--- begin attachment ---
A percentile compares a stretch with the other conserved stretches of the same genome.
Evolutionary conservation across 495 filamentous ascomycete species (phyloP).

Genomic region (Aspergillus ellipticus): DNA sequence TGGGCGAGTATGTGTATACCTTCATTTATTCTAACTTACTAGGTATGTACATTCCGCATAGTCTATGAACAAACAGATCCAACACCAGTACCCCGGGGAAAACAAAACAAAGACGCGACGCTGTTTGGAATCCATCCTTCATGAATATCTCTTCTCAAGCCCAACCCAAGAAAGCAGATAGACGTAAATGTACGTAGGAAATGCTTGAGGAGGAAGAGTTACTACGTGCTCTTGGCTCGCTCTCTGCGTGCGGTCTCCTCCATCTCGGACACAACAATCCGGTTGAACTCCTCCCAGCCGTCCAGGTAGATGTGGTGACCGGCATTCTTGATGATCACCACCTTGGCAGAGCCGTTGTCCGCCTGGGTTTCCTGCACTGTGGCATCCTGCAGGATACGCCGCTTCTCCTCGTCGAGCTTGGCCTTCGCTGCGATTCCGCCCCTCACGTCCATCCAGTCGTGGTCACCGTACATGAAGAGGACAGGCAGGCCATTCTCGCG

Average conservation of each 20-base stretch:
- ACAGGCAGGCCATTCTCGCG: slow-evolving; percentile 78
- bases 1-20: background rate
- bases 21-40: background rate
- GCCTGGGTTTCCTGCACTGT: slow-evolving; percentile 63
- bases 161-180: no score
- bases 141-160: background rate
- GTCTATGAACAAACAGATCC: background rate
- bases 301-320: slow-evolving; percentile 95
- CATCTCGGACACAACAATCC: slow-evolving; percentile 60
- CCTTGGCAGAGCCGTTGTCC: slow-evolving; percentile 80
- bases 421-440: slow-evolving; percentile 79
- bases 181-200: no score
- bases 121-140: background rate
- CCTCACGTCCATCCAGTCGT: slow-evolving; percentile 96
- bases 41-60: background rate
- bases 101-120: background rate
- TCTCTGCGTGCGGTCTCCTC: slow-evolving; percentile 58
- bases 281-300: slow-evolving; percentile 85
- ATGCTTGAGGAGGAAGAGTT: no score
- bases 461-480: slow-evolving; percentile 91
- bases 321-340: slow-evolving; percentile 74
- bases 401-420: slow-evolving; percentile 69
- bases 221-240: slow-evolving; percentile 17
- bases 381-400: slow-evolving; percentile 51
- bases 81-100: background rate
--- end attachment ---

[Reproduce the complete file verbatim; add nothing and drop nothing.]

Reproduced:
A percentile compares a stretch with the other conserved stretches of the same genome.
Evolutionary conservation across 495 filamentous ascomycete species (phyloP).

Genomic region (Aspergillus ellipticus): DNA sequence TGGGCGAGTATGTGTATACCTTCATTTATTCTAACTTACTAGGTATGTACATTCCGCATAGTCTATGAACAAACAGATCCAACACCAGTACCCCGGGGAAAACAAAACAAAGACGCGACGCTGTTTGGAATCCATCCTTCATGAATATCTCTTCTCAAGCCCAACCCAAGAAAGCAGATAGACGTAAATGTACGTAGGAAATGCTTGAGGAGGAAGAGTTACTACGTGCTCTTGGCTCGCTCTCTGCGTGCGGTCTCCTCCATCTCGGACACAACAATCCGGTTGAACTCCTCCCAGCCGTCCAGGTAGATGTGGTGACCGGCATTCTTGATGATCACCACCTTGGCAGAGCCGTTGTCCGCCTGGGTTTCCTGCACTGTGGCATCCTGCAGGATACGCCGCTTCTCCTCGTCGAGCTTGGCCTTCGCTGCGATTCCGCCCCTCACGTCCATCCAGTCGTGGTCACCGTACATGAAGAGGACAGGCAGGCCATTCTCGCG

Average conservation of each 20-base stretch:
- ACAGGCAGGCCATTCTCGCG: slow-evolving; percentile 78
- bases 1-20: background rate
- bases 21-40: background rate
- GCCTGGGTTTCCTGCACTGT: slow-evolving; percentile 63
- bases 161-180: no score
- bases 141-160: background rate
- GTCTATGAACAAACAGATCC: background rate
- bases 301-320: slow-evolving; percentile 95
- CATCTCGGACACAACAATCC: slow-evolving; percentile 60
- CCTTGGCAGAGCCGTTGTCC: slow-evolving; percentile 80
- bases 421-440: slow-evolving; percentile 79
- bases 181-200: no score
- bases 121-140: background rate
- CCTCACGTCCATCCAGTCGT: slow-evolving; percentile 96
- bases 41-60: background rate
- bases 101-120: background rate
- TCTCTGCGTGCGGTCTCCTC: slow-evolving; percentile 58
- bases 281-300: slow-evolving; percentile 85
- ATGCTTGAGGAGGAAGAGTT: no score
- bases 461-480: slow-evolving; percentile 91
- bases 321-340: slow-evolving; percentile 74
- bases 401-420: slow-evolving; percentile 69
- bases 221-240: slow-evolving; percentile 17
- bases 381-400: slow-evolving; percentile 51
- bases 81-100: background rate